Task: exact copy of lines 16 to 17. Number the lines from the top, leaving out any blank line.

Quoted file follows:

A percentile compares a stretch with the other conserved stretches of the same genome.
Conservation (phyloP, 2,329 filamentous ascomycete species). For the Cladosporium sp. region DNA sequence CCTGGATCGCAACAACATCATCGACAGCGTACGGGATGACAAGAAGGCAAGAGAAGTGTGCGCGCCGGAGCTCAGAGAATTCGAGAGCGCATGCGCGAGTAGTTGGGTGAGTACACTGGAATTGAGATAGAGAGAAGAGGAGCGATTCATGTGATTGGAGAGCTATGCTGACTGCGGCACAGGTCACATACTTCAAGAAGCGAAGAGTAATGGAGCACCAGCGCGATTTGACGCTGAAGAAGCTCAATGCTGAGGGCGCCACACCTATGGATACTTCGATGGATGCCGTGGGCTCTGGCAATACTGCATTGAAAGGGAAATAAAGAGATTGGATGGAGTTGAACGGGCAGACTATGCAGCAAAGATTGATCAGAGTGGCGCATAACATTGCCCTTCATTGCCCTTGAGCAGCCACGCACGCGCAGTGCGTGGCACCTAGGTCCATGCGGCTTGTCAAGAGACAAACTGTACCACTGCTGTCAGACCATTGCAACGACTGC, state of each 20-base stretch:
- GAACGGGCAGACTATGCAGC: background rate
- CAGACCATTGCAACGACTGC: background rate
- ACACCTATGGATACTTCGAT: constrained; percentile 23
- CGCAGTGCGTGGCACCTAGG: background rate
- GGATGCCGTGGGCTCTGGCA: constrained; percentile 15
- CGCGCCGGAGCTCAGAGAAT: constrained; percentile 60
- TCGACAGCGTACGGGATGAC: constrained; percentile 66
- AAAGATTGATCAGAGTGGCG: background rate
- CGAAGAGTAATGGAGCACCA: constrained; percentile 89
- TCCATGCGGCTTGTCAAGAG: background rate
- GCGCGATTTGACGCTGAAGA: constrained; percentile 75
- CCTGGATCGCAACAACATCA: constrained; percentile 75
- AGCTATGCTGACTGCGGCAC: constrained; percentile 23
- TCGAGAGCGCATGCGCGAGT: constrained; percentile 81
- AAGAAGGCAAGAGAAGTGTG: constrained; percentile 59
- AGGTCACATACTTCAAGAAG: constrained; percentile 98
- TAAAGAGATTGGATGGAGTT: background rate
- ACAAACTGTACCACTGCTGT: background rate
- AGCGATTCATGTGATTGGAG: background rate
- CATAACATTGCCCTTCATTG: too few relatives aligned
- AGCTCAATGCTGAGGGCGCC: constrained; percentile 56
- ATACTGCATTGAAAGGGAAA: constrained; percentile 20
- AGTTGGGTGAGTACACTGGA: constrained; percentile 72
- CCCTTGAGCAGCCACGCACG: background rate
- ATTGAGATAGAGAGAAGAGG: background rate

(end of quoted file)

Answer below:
- TCGAGAGCGCATGCGCGAGT: constrained; percentile 81
- AAGAAGGCAAGAGAAGTGTG: constrained; percentile 59